‘Drowsy driving mom’ headed back to Goat Hill for legislative session

Published 12:00 am Thursday, January 26, 2017

The state legislature convenes in less than two weeks, and a local woman is headed back to Goat Hill to fight for her cause.

Sheila Faulkner, who lost her son in an automobile accident more than 10 years ago, said this will be the fourth year she’s journeyed to Montgomery to try to persuade state lawmakers to pass a bill regarding drowsy driving.

Chuck and Shelia Faulkner hold signs outside the state house.

Chuck and Shelia Faulkner hold signs outside the state house.

She’s living by the motto, “if at first you don’t succeed, try, again.”

According to police reports, the driver of the vehicle her son was in had been up between 22 and 30 hours before he fell asleep at the wheel that morning.

Faulkner’s son, Wendall Williams, was 28 when he died.

The driver was not charged or given any traffic citations.

Drowsy driving is implicated in 100,000 car crashes per year, leaving 71,000 people injured and 1,500 dead, according to the National Highway Traffic Safety Administration.

Faulkner said she’s been talking to the Alabama Department of Transportation as well as a man in New Jersey, who has been involved in Maggie’s Law.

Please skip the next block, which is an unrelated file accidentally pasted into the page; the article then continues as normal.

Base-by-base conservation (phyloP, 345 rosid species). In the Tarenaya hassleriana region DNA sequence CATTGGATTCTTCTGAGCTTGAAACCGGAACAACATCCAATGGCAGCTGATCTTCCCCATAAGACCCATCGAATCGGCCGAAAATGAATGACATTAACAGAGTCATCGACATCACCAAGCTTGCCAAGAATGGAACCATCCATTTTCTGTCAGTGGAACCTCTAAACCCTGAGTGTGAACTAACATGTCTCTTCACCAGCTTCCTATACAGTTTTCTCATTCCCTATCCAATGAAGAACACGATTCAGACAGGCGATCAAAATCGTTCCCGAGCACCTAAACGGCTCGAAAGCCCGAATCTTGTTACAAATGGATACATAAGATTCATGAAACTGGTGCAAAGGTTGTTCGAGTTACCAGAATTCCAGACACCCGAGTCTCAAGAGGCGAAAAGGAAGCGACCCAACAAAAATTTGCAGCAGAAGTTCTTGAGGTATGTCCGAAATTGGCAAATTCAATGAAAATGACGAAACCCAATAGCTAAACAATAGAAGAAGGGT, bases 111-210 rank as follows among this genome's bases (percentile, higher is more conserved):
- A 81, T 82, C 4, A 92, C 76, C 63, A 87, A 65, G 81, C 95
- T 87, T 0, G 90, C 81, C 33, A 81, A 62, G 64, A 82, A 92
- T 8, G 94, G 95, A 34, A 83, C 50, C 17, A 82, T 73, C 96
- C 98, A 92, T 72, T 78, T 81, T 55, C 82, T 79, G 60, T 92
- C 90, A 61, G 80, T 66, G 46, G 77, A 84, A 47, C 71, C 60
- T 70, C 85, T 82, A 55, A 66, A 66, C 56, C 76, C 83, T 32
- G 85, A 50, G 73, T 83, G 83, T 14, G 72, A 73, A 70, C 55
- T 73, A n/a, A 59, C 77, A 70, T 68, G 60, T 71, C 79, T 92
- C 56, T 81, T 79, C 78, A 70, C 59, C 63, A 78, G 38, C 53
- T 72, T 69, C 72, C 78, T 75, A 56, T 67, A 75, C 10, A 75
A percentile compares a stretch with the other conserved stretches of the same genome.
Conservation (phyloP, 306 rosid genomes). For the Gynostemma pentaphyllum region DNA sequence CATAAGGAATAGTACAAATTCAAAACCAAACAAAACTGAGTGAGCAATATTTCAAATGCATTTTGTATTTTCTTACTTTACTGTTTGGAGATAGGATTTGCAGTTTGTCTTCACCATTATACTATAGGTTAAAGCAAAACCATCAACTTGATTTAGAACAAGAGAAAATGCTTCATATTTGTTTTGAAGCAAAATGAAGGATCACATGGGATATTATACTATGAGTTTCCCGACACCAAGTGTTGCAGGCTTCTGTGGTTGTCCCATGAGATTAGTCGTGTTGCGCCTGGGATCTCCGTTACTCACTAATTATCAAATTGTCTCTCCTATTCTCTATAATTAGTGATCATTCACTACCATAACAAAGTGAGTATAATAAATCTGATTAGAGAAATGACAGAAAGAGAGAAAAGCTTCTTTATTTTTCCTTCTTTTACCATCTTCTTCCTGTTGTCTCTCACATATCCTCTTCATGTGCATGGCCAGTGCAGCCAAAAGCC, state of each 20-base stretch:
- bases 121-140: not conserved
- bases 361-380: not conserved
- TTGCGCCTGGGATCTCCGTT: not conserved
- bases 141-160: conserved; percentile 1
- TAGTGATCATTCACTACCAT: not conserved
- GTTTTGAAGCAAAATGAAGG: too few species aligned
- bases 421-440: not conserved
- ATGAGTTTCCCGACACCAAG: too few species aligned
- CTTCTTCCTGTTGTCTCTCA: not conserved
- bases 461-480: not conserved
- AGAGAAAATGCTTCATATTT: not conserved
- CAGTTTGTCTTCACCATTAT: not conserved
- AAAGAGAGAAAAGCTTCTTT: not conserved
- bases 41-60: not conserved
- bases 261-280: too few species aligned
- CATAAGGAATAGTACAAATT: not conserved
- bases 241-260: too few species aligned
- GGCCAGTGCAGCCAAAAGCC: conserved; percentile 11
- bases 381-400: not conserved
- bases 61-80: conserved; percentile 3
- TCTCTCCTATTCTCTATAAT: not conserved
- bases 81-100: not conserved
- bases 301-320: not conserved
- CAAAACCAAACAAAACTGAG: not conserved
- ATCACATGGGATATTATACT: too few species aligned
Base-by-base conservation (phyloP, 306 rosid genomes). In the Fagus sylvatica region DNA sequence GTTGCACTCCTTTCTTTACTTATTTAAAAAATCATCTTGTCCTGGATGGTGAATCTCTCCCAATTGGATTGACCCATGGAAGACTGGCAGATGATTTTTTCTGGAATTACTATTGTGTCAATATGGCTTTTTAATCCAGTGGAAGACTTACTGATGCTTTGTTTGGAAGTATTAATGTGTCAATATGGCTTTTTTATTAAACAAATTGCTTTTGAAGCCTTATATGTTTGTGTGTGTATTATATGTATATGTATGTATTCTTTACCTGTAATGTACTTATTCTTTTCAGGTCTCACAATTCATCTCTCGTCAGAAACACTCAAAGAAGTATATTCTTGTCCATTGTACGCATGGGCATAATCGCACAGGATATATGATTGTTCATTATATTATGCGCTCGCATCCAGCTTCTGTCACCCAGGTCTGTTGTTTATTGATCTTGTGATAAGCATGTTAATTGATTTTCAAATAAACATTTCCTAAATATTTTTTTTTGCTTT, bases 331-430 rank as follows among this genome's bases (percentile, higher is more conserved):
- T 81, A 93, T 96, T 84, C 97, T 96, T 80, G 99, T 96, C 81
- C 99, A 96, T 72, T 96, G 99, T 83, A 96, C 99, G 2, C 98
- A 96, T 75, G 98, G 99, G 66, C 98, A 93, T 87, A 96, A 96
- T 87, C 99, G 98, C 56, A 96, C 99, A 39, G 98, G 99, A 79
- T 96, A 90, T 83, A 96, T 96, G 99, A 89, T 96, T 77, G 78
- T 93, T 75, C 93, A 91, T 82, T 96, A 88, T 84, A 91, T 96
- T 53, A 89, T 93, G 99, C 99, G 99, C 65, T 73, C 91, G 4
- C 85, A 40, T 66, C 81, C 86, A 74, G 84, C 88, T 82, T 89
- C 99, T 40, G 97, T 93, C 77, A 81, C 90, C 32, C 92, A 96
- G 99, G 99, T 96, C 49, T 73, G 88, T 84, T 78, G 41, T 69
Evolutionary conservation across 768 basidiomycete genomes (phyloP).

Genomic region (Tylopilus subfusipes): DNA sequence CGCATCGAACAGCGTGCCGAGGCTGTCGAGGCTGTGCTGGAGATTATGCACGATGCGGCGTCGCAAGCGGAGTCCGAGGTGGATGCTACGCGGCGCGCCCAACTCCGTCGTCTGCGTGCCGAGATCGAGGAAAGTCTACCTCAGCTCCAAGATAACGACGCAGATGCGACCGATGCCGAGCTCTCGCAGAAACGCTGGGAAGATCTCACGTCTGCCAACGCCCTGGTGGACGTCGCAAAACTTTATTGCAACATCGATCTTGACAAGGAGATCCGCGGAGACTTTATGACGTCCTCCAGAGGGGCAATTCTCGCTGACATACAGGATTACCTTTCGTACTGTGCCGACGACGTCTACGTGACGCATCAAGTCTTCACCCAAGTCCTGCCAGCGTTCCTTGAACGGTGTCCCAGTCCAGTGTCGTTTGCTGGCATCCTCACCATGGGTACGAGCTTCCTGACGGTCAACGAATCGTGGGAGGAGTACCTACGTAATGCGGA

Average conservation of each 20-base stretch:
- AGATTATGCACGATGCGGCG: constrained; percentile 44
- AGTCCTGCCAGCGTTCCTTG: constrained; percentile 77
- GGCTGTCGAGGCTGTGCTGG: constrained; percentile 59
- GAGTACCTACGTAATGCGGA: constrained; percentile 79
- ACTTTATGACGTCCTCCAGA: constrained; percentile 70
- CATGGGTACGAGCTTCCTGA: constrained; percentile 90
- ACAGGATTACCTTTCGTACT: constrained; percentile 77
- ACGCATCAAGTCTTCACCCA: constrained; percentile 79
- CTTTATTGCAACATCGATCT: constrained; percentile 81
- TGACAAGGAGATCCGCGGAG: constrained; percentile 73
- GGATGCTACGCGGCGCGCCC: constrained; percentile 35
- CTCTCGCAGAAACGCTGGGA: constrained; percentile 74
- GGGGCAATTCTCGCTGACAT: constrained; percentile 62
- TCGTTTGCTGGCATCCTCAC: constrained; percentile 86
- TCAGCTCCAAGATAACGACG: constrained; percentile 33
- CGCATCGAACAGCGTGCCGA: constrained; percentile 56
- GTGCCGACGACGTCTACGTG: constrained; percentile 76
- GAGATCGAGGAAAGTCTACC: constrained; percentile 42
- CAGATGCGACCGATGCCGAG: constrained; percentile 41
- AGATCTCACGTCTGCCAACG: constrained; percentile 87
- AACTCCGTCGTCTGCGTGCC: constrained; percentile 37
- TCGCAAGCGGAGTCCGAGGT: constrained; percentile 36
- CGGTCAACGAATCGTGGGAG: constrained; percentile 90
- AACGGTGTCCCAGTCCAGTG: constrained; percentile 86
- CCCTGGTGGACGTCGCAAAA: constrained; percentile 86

In New Jersey, a sleep-deprived driver qualifies as a reckless driver and can be convicted of vehicular homicide. Maggie’s Law defines fatigue as being without sleep for more than 24 consecutive hours and makes driving while fatigued a criminal offense.

“We’ve asked him to come down and send paperwork about their law and how they prove it,” she said. “That’s one of the main things that has been holding things up. There is a question about how do they detect drowsy driving and how are they going to enforce it once it’s on the books. I’m hoping that the guy from New Jersey can help with that.”

Faulkner said she plans to speak to legislators again.

“I’m going to ask them for a moment to walk in a mother’s shoes or walk in a father’s shoes,” she said. “I know I can’t get Wendall back, but I want to do all I can to stop this from happening to someone else’s child. I’m never going to give up.”

Faulkner said she plans to wear her T-shirt with her son’s photo on it and take a photo of the car from the wreck.

Despite the proposed law not being passed yet, Faulkner has gained some traction. Gov. Robert Bentley designated Nov. 19 as Drowsy Driving Awareness Day.